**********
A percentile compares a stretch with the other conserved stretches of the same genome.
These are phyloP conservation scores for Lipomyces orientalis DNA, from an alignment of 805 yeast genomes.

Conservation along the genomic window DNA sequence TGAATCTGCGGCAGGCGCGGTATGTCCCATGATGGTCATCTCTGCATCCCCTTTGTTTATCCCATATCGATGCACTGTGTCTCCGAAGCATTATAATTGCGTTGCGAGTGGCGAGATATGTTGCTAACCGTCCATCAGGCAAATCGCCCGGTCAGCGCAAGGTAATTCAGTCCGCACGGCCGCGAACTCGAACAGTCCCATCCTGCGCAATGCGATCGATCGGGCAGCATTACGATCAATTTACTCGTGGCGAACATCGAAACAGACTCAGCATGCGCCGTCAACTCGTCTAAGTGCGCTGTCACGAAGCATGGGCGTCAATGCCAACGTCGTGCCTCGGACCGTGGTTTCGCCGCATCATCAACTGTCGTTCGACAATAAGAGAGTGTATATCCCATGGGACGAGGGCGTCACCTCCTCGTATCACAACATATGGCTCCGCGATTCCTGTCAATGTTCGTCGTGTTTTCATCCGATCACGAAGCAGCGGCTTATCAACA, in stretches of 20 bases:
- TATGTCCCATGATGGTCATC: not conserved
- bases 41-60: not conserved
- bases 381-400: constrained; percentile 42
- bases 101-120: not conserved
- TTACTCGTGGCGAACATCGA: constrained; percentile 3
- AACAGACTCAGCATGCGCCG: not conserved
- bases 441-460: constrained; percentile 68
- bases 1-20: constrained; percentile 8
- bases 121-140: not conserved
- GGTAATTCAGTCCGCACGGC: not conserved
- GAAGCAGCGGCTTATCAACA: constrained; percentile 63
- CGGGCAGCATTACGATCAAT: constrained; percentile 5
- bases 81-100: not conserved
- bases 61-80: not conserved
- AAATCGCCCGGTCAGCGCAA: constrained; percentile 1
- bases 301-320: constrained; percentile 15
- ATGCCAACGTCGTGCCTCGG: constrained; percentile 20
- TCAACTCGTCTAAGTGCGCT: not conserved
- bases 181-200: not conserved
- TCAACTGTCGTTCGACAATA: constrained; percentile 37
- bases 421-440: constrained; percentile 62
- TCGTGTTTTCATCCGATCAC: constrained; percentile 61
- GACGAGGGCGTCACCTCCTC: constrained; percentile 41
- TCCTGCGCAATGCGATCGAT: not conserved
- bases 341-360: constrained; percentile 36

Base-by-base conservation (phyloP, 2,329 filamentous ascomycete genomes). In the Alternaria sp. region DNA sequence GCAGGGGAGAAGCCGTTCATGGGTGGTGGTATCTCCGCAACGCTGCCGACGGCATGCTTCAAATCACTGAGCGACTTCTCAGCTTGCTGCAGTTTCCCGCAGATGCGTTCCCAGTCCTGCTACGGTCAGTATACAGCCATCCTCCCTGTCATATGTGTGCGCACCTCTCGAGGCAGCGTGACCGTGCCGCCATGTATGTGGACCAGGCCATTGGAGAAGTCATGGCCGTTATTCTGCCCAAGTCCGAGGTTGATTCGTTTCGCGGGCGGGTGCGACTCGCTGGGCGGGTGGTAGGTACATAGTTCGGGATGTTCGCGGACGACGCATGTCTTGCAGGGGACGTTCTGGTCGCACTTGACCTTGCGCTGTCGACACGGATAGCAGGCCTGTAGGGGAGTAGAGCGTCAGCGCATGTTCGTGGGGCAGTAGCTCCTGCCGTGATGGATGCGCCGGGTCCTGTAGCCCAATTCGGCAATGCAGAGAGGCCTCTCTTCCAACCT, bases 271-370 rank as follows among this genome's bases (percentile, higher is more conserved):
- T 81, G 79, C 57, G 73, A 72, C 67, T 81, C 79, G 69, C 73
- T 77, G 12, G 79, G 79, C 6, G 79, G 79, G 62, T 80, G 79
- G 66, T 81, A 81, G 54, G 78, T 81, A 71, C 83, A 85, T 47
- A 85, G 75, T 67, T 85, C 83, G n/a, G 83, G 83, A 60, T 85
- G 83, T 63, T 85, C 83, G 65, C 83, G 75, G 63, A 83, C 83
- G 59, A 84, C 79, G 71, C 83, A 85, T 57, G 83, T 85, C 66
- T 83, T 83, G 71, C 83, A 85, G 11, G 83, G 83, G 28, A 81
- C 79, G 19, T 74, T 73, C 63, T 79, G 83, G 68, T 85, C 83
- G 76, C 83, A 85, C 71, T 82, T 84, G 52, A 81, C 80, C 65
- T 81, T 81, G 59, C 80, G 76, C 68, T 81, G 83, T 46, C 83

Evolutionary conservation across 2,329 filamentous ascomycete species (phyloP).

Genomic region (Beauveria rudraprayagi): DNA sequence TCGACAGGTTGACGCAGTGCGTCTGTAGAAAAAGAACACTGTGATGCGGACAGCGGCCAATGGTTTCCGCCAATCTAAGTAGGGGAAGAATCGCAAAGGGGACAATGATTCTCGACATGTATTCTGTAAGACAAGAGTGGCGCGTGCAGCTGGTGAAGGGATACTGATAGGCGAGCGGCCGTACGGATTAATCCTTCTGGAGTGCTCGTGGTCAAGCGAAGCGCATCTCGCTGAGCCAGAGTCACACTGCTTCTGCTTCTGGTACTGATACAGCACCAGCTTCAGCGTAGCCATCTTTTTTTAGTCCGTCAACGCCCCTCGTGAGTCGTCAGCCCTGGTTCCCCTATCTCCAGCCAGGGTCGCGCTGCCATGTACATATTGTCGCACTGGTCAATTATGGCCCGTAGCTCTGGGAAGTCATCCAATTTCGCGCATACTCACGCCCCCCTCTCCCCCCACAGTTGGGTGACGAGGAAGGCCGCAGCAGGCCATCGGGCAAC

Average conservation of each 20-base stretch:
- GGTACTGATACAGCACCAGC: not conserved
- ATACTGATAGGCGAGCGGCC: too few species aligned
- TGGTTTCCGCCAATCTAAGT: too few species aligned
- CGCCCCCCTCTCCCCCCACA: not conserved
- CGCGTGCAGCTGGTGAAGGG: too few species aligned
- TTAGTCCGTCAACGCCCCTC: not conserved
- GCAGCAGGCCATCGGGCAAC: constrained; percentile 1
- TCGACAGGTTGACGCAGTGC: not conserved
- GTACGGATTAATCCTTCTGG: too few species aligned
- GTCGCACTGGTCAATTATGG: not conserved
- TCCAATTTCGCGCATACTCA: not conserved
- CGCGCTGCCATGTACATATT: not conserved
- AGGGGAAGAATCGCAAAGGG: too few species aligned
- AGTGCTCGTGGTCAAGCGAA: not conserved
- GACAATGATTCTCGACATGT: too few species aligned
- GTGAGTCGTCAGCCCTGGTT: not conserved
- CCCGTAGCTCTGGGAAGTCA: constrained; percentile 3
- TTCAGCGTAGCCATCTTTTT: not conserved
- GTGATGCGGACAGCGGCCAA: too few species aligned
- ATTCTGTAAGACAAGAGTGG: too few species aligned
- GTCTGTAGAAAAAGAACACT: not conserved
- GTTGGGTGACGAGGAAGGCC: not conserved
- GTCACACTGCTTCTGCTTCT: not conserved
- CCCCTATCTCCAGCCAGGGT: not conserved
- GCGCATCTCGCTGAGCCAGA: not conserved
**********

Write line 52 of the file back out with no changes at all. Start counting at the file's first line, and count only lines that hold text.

- GTCGCACTGGTCAATTATGG: not conserved